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IL Congressional Candidate Who Said Autism is God's Punishment for Gay Marriage Wins Primary

Williams_atanus

Towleroad readers may remember Susanna Atanus, a Republican congressional candidate from the Chicago area who made headlines in January for an interview she gave in which she offered a nutty perspective on gay rights and abortion:

"I am a conservative Republican and I believe in God first," Atanus said. She said she believes God controls the weather and has put tornadoes and diseases such as autism and dementia on earth as punishment for gay rights and legalized abortions.

"God is angry. We are provoking him with abortions and same-sex marriage and civil unions," she said. "Same-sex activity is going to increase AIDS. If it's in our military it will weaken our military. We need to respect God."

Atanus WON her primary, the Niles Herald-Spectator reports:

According to unofficial totals, Atanus received 15,238 votes to Williams’ 13,864 votes...

Republican leaders urged Atanus to leave the race, but she declined.

Her opponent, Williams, also met with controversy during the race when a Washington D.C. judge ruled Williams had stalked an ex-girlfriend and issued a domestic violence civil protection order against him, the website Evanston Now reported. Williams denied the allegations.

Atanus will face incumbent Congresswoman Jan Schakowsky in November's primary.


'Chicago Sun-Times' Offers Front Page Profile on Rahm Emanuel's Gay Adviser David Spielfogel

Rahm

Thursday's Chicago Sun-Times offered a laudatory front page profile of Mayor Rahm Emanuel's top adviser David Spielfogel:

Spielfogel is not only the mayor’s intellectual match — without the ego to go with it — he’s the brains and execution behind virtually every one of the mayor’s policy initiatives, from ethics reform and ride-sharing to petcoke and the drive to raise $50 million over five years for jobs, mentoring and recreation programs for at-risk kids.

Emanuel rarely makes a move without consulting him.

“Since David joined my campaign in its first few weeks, he’s helped me to shape city hall’s agenda on every major priority. Our first discussion in 2010 was about a range of ways to break from the past and move this city forward . . . Whether on the campaign, or running my transition team, or now in city hall, I have come to value David’s opinions, insight, advice and focus,” Emanuel said via e-mail.

Spielfogel’s father, Keith, said about his son: “If I call, he doesn’t answer. If the mayor calls, he answers.”

Spielfogel also happens to be gay and Emanuel performed his civil union in 2011 at City Hall:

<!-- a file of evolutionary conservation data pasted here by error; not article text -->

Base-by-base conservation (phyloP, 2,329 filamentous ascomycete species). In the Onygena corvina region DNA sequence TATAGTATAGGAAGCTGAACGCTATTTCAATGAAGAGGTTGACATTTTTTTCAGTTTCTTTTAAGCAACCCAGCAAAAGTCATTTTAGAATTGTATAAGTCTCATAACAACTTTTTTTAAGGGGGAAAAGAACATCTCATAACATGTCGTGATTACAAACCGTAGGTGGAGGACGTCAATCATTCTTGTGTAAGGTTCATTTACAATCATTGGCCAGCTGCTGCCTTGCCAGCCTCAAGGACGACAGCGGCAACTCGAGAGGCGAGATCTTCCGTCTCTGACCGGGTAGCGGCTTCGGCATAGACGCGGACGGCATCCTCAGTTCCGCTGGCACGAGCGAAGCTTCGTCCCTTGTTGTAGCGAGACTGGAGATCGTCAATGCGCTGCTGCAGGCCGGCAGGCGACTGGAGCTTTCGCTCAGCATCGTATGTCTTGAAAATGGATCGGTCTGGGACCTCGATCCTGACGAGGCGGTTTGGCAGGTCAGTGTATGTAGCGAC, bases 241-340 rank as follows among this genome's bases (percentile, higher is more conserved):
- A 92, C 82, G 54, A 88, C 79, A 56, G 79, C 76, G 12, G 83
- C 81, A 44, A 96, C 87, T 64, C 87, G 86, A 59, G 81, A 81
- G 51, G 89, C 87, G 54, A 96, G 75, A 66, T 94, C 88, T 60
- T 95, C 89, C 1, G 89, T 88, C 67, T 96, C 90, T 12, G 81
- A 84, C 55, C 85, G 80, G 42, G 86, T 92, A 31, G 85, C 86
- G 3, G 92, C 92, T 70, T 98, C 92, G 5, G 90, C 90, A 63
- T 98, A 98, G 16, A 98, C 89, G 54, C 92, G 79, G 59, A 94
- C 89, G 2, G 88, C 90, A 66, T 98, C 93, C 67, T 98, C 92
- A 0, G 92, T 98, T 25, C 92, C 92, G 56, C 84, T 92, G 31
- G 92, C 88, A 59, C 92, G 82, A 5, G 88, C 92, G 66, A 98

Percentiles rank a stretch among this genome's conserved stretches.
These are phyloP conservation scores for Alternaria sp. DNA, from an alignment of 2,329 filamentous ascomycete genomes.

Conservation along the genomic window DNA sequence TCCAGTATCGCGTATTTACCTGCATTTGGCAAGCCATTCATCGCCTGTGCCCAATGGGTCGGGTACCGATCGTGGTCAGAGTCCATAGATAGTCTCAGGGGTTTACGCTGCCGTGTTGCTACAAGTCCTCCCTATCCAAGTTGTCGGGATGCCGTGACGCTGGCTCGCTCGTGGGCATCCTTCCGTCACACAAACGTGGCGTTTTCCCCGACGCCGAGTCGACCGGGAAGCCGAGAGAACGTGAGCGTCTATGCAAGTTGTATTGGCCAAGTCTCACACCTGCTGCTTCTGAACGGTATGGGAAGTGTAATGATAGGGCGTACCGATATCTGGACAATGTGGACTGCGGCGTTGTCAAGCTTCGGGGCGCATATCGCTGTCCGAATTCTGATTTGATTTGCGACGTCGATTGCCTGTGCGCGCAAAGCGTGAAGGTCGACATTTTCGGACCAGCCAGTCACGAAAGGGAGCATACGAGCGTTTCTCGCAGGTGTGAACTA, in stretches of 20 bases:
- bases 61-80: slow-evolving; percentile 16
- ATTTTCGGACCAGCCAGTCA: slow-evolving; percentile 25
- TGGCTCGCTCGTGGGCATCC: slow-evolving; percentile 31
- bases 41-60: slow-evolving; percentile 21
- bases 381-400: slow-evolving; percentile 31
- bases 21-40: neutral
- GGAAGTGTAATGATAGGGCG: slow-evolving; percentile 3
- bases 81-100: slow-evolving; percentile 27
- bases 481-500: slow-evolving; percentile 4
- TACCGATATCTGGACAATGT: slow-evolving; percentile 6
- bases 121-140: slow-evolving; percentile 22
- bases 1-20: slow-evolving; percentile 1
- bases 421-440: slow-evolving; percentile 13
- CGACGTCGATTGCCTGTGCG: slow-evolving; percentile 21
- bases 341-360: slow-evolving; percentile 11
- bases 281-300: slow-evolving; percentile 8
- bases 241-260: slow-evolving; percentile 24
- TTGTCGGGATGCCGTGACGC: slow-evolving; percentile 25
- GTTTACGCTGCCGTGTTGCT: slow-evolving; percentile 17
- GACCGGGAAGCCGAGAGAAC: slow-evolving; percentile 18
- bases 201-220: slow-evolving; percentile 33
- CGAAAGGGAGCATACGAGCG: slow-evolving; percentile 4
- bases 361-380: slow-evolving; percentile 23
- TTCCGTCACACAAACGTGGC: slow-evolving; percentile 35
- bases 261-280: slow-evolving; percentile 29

David Spielfogel is the most influential of a large number of openly gay employees in the Emanuel administration.

He had a girlfriend all through college “who I loved,” and he came out after graduation, because, “I’m not sure I knew” before then.

Although his own family was “very accepting,” Spielfogel said the fact that he’s gay gives him a unique and important perspective when it comes to making policy.

“It makes me more sensitive to the feeling among different groups that they’re not included in progress or don’t feel like they have a stake in decisions,” he said.

“Whether you’re gay, whether you’re a woman, whether you’re part of a minority group, there are times when you feel like your voice doesn’t want to be heard solely because of something that’s biological for you. There’s an extra sensitivity there.”


Chicago’s Loyola University Bans Gay Wedding Ceremonies As Marriage Equality Begins in Illinois

As Illinois’ marriage equality law begins to take effect this year, Loyola University in Chicago has adopted an official policy that bans same-sex couples from marrying on campus grounds. DNAinfo Chicago reports:

LoyolaThe policy, enacted in December, allows only Catholic-sanctioned weddings — between a man and a woman — at the school's iconic Madonna della Strada Chapel in Rogers Park [pictured right]. All other ceremonies would be forbidden campuswide, university officials said.

The move undermined the hope of students and alumni who wanted the university to allow same-sex marriage ceremonies on campus grounds after the state Legislature passed the same-sex marriage law last year.

The state's first same-sex couples were officially married Friday.

"I was extremely disappointed because that policy is not reflective of the Loyola that I know," said Michael Jarecki, 35, who's gay and graduated from Loyola in 2001. "To me, this seems like two steps backwards."

Windy City Times notes that Loyola's religious affiliation and mission affords the university exemptions granted under the equal-marriage law, which states that religious organizations are not required to provide their facilities for wedding ceremonies and receptions.